Women’s Ambition is Stronger than Ever
First off, what is ambition? In 2021, The A Effect, in its in-depth ambition series, gave the concept a new definition.
“[It’s] the energy that enables us to reach the top of our own A-list, the energy we use to live up to our potential. Ambition comes from within. It is rooted in strong confidence and solid values, but it can’t exist in isolation; it is strengthened and elevated thanks to the contributions of those around us, those who believe in us. Our network and allies.”
Recently, there have been reports of the “end of ambition” among the younger generation. Yet our study shows that Canadian women are more ambitious than ever: 80% describe themselves as ambitious, a significant 10% leap from 2020(1). One in three women even claims to be highly ambitious!
The study also highlights very specific characteristics of women who say they are ambitious, which is important knowledge for any employer who wants to accelerate the professional development of women in their company, and thus move towards greater parity.
Ambitious Women Take Charge of Their Development
With their growth mindset (a concept developed by American psychologist Carol Dweck), ambitious women believe in their own capacity for development and take action twice as often to achieve their professional goals as women who say they’re not ambitious.
First, ambitious women aren’t afraid to analyze their weaknesses, either for self-improvement or to get support for overcoming them, and they’re more aware of their strengths, without worrying about others’ judgement.
What’s more, they set career goals for themselves and share them with their spouse or write them down, either in a calendar or a progress journal. And there’s a key difference to take note of here: 97% of women who say they’re ambitious give themselves professional objectives to achieve within the coming year, compared to only 76% of women who say they’re not. And challenging yourself is crucial for venturing out of your comfort zone, it means taking the risk of learning from your mistakes and developing new ways of looking at things.
Ambitious women celebrate their successes and achievements to a greater extent than those without ambition. In behavioural transformation, one of the known ways to boost your confidence is daring to speak positively about your success.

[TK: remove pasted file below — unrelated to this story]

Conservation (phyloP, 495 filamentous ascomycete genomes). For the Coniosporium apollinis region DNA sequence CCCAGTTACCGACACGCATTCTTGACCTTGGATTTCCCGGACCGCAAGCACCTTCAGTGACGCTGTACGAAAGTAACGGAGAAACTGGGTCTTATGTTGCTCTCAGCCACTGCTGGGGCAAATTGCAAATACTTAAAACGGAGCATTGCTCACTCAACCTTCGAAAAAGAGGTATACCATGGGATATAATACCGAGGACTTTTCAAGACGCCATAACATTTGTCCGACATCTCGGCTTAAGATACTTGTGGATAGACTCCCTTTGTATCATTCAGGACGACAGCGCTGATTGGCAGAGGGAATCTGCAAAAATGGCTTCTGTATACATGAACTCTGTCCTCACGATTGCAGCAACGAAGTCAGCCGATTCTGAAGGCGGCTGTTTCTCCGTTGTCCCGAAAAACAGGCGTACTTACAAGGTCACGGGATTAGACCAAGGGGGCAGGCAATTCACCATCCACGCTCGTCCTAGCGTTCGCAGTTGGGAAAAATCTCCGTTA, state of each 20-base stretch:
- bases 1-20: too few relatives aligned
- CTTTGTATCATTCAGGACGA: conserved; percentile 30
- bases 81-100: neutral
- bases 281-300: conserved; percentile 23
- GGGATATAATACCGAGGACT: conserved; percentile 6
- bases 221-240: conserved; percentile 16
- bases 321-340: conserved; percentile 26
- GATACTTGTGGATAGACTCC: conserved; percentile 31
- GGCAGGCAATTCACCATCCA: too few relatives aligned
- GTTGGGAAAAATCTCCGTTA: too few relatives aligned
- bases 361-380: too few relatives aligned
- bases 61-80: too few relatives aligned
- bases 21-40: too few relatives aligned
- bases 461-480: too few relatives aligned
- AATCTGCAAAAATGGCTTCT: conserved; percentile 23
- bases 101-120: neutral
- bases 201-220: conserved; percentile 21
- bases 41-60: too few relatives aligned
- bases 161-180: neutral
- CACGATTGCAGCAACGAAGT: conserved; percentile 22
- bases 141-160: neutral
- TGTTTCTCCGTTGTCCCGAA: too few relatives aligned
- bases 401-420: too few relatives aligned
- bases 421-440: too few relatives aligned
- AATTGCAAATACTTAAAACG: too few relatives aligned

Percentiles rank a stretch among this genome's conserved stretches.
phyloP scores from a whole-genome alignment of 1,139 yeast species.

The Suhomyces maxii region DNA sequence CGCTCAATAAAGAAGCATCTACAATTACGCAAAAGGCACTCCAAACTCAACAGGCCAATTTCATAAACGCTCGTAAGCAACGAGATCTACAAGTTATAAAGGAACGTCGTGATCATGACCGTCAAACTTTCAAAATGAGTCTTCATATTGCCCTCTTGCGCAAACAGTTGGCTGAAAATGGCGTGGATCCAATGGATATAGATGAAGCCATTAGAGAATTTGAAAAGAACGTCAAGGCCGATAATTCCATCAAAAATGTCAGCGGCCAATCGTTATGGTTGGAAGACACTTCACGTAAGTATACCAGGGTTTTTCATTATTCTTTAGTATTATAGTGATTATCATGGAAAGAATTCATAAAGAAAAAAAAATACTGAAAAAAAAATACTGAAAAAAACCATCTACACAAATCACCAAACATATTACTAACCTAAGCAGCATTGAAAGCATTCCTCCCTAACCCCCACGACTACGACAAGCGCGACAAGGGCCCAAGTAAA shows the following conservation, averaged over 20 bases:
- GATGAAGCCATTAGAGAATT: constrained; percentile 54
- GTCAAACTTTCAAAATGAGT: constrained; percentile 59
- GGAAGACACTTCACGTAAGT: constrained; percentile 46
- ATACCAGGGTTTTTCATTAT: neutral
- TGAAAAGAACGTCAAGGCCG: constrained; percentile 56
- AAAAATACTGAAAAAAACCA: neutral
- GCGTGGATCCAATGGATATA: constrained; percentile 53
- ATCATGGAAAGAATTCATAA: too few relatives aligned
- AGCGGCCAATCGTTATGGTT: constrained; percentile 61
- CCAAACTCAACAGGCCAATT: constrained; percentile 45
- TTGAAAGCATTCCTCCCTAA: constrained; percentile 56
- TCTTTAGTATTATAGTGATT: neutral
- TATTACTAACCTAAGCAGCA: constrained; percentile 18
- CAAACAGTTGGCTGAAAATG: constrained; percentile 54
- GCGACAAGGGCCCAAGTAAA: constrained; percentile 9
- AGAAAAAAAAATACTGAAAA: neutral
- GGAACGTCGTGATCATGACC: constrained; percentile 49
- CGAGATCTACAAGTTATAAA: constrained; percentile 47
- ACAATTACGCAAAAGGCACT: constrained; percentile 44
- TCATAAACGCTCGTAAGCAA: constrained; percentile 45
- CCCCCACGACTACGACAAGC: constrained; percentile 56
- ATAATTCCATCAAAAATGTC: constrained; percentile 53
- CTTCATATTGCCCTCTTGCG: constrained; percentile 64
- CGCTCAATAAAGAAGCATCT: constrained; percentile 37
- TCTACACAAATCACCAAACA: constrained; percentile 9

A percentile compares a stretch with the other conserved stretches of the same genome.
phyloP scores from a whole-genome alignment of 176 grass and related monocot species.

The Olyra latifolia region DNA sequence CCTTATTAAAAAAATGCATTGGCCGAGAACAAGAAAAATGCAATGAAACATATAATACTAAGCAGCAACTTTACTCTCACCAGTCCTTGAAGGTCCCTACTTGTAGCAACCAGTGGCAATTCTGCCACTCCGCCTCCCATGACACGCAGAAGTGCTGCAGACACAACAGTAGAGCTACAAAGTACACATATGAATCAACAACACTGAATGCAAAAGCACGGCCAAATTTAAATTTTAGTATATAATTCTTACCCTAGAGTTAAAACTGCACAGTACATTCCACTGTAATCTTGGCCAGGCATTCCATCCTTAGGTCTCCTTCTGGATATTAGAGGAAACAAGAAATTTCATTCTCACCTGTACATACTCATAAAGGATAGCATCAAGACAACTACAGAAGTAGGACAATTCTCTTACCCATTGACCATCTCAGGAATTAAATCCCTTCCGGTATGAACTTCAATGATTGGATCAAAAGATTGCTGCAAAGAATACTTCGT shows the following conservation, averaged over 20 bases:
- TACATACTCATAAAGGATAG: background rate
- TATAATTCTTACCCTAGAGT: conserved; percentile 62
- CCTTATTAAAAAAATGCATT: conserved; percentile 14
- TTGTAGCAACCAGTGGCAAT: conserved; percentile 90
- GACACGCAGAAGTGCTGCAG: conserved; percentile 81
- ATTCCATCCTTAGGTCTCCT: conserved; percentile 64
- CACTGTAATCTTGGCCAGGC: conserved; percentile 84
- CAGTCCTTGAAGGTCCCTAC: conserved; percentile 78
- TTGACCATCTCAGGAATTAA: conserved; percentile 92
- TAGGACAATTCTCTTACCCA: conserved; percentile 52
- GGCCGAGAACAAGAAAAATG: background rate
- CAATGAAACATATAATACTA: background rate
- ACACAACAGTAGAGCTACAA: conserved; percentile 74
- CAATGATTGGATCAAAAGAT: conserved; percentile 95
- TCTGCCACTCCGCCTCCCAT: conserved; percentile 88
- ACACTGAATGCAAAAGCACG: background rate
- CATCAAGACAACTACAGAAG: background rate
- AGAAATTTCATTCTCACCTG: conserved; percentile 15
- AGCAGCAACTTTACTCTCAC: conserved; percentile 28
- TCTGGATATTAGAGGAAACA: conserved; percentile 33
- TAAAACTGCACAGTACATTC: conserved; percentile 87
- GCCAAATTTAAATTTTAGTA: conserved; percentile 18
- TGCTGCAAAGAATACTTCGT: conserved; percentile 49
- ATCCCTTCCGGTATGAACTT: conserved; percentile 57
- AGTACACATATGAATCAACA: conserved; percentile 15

Finally, ambitious women make use of the support of allies and won’t hesitate to speak to coaches and mentors (formally or informally).
The More Ambitious the Woman, the More She Stands Out in Her Organization
Ambitious and highly ambitious women, being surer of themselves than the self-identified unambitious, trust their instincts up to 4 times more when making a decision! In a complex world, where everything moves quickly and information is fragmented and ambiguous, the ability to trust yourself is essential. In fact, it’s something often mentioned in the literature as an essential leadership quality.
To perform good risk assessment, you’ve got to be careful of the noise around you. [To deal with a situation that involves risk] I evaluate the pros and cons. And when in doubt, take a leap of faith.
Annick Guérard, President and CEO, TRANSAT
Ambitious women take more initiative and accept higher profile projects, even if it means risking failure. They are twice as likely to ask their supervisor to delegate more responsibility and additional projects to them. And the more they step out of their comfort zone with these new projects, the more they develop their self-confidence.
Developing one’s ambition is possible. The behavioural transformation implied by these initiatives listed above is at the heart of our Ambition Challenge. Indeed, 86% of the women who have participated in the program say that within a year, they have taken initiatives to lead a new project in their company.
The More Ambitious the Woman, the More She Dares to Take Risks
Ambitious women are more likely (1.5 times) than unambitious women to start a new job for which they don’t meet all the criteria, and won’t hesitate to attempt new career paths.
They also take more calculated risks (and nearly twice as many for highly ambitious women). The study revealed that fear of risk now sits in 7th place in the list of obstacles to women’s ambition, having been in 2nd place in 2020. So, women have generally become less risk-averse.
In short, the more a woman is ambitious and works in an environment that nurtures her ambition, the more she’s able to develop her confidence and take calculated risks. Ambitious women whose ambition is nourished contribute to the performance of the company. So how will you leverage and cultivate an environment that nurtures women’s ambition?